The British, meanwhile, improved Mother. The Mark IV needed only two men to drive, and the steel was thickened to foil armor-piercing bullets. They also came out with a faster medium tank called the Mark A, called the Whippet, with a static turret bristling with machine gun barrels.

But it is Renault’s FT, that little fellow sitting under Liberty Memorial, that most consider the first modern tank, primarily for its first 360-degree-rotating gun turret. The machine’s basic layout has gone unchanged y — until the late 1970s with the Israelis’ Merkava, which puts the engine in front to absorb the killing head-on round and increase crew survivability.

The Renault brothers churned out more than 3,500 FTs, many of which would be used by the Americans and even the British. They had fewer breakdowns, because the company dropped in truck engines with four speeds, Cart said. So the tanks came complete with speedometers that went up to 10 mph — the machines made only half that at best — and the gas tank took them 30 miles.

Some were equipped with machine guns, others the 37 mm gun. The crammed-in crew peered through camouflaged slits in the riveted steel or the telescope that sighted the guns. A little porthole in the turret allowed the commander to fire his revolver in case a foe climbed on the outside, Cart noted.

While the rest of the world adapted to the word “tank” from the Brits, the French call their machine “char” (from cart or chariot) to this day.

In World War II, German generals would become famous for blitzkrieg tactics with fast-moving armored columns and giant tanks such as the Panther and Tiger, but in the first world war they weren’t much interested until late in the game.

Back in 1911, in fact, a young Austo-Hungarian lieutenant had designed an armored, tracked vehicle with rotating, machine-gun-equipped turret, but he could not get anywhere with a hidebound army bureaucracy. Otherwise, Gunther Burstyn would be known today as the grandfather of armored forces.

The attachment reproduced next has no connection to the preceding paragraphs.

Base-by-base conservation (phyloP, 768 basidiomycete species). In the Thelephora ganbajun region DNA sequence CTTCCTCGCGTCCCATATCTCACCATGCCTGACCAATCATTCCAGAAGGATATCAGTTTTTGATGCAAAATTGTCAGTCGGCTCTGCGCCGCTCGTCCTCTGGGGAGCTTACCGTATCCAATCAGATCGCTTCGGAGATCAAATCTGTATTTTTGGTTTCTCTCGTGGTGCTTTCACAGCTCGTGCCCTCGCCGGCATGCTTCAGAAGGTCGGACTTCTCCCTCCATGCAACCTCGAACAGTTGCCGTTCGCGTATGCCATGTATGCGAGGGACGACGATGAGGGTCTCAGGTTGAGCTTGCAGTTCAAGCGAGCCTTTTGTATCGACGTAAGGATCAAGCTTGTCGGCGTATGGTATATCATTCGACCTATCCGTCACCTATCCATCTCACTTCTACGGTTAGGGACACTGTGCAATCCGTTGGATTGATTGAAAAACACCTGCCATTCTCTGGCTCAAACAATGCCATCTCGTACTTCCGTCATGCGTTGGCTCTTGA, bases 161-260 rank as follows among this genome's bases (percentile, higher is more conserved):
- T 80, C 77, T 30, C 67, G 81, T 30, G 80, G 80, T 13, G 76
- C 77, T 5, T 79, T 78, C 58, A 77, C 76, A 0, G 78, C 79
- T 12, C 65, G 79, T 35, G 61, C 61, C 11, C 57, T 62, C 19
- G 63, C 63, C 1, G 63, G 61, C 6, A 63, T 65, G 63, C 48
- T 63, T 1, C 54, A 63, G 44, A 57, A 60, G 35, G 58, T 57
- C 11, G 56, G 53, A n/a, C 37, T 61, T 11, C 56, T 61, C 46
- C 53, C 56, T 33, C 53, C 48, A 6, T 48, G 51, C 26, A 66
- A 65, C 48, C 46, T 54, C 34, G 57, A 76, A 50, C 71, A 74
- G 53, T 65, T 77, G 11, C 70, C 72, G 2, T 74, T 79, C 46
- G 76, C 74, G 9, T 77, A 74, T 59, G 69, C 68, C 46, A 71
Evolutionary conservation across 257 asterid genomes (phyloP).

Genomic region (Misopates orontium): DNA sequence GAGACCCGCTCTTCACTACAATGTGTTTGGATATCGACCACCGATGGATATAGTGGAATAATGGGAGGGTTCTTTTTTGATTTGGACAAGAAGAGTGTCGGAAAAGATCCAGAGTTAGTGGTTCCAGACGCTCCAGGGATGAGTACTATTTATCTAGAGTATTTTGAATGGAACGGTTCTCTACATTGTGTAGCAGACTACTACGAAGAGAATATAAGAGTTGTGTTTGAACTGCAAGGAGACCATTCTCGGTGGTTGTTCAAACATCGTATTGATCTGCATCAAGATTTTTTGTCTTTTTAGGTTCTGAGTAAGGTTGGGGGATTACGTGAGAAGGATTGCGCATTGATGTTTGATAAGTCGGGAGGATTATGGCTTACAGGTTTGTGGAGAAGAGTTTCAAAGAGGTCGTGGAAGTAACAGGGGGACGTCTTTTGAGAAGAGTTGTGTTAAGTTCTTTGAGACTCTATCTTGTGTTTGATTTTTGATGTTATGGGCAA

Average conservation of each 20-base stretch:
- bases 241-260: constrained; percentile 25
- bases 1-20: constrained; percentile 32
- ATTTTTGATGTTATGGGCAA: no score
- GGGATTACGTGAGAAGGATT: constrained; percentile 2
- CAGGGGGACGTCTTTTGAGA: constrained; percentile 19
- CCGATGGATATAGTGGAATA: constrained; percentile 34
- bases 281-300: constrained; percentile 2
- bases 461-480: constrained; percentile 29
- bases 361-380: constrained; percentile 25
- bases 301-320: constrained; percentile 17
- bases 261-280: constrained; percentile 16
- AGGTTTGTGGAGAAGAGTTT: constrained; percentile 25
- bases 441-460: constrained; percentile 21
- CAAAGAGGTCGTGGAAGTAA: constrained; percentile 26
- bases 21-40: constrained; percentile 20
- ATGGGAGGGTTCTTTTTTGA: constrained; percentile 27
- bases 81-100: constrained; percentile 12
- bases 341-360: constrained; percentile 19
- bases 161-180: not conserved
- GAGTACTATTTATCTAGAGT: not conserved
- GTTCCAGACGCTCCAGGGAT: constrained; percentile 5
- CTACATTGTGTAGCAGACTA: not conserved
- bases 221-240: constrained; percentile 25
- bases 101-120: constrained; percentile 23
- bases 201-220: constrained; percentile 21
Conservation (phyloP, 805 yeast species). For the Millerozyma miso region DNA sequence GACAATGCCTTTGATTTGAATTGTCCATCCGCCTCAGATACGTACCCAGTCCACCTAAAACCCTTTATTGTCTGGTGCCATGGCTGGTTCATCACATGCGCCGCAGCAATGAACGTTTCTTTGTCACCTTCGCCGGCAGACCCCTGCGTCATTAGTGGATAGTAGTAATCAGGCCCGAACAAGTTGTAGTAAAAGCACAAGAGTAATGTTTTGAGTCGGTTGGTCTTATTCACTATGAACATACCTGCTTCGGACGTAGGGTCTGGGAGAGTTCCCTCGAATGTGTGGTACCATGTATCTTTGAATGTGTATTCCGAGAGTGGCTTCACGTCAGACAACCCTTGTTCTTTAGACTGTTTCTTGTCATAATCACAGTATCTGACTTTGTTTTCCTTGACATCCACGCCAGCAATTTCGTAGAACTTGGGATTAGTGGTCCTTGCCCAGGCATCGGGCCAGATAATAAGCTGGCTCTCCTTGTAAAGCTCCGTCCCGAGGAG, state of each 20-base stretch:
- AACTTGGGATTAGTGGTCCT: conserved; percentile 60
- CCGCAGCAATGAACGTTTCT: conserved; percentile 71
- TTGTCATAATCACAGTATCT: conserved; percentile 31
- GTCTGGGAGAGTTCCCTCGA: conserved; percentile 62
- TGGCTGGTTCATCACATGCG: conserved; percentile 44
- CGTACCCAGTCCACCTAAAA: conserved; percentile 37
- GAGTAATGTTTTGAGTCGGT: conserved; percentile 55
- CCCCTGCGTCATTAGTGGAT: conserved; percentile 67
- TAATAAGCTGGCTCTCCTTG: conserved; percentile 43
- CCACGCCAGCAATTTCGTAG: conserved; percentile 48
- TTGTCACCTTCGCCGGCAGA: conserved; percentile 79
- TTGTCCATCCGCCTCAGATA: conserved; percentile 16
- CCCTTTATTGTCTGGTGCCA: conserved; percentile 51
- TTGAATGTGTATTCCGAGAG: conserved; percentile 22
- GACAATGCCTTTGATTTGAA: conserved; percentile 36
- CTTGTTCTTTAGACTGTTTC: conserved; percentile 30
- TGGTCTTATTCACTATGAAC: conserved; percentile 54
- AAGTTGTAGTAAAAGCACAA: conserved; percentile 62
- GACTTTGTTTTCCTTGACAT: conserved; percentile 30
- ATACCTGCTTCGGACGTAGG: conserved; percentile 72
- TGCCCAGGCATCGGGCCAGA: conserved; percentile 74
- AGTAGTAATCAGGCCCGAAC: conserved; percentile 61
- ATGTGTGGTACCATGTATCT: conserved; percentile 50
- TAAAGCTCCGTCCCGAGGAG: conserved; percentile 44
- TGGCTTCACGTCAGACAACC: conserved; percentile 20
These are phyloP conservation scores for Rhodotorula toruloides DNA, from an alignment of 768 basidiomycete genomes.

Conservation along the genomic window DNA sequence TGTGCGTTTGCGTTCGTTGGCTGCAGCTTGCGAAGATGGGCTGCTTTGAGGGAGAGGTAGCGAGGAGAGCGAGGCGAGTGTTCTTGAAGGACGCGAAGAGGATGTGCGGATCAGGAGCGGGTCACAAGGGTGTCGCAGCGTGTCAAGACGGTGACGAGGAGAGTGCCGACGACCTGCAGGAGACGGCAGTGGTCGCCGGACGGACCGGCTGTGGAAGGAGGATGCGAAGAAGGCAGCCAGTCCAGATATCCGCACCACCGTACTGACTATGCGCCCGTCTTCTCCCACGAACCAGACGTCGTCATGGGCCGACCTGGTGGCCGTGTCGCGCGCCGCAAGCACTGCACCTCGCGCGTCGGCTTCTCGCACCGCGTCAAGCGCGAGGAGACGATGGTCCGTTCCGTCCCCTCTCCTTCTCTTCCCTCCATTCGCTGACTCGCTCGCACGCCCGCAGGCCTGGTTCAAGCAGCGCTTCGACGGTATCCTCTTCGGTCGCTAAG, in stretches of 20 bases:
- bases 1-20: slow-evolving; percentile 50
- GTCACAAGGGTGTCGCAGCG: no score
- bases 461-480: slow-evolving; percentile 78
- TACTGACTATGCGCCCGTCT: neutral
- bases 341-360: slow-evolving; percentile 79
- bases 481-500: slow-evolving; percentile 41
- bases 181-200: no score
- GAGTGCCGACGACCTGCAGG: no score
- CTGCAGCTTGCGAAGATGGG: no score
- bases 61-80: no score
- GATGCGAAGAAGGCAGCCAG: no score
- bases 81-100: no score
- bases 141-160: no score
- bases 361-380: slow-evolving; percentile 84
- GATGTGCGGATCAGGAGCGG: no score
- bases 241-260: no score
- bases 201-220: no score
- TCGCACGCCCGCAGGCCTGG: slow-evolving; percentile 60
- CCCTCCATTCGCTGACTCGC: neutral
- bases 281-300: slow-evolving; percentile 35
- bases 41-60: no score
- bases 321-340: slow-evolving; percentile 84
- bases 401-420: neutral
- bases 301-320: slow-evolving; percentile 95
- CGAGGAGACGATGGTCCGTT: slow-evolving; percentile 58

No, the Germans spent more effort on anti-tank weapons, to considerable success. Even during the Allies’ decisive 1918 offensive of Amiens, nearly three-quarters of the attacking tanks were wiped out in the first four days.

While the Germans were happy to recycle and paint iron crosses on many captured French and English machines, only a handful of the German machines were built — the A7V, which looks like something Jabba the Hutt might drive in “Star Wars.”

Three A7V crews were surprised to find an equal number of British Mark IVs at Villers-Bretonneux, and the world was given its first tank battle on April 24, 1918. The Brits’ machines were hit and withdrew.

After May 31, 1918, Capitaine Aubert described the action near Hamel:

“We were subjected to heavy machine gun fire directed particularly against the slits and port holes. The hammer of bullets against the armor, accompanied by flash, showed us the general direction of the fire.

“Many bullets struck the gun shield and made traversing difficult. But we swung the turret and there was the machine gun, not more than 50 yards away. It took five rounds to put it out, and the tracks completed the work.”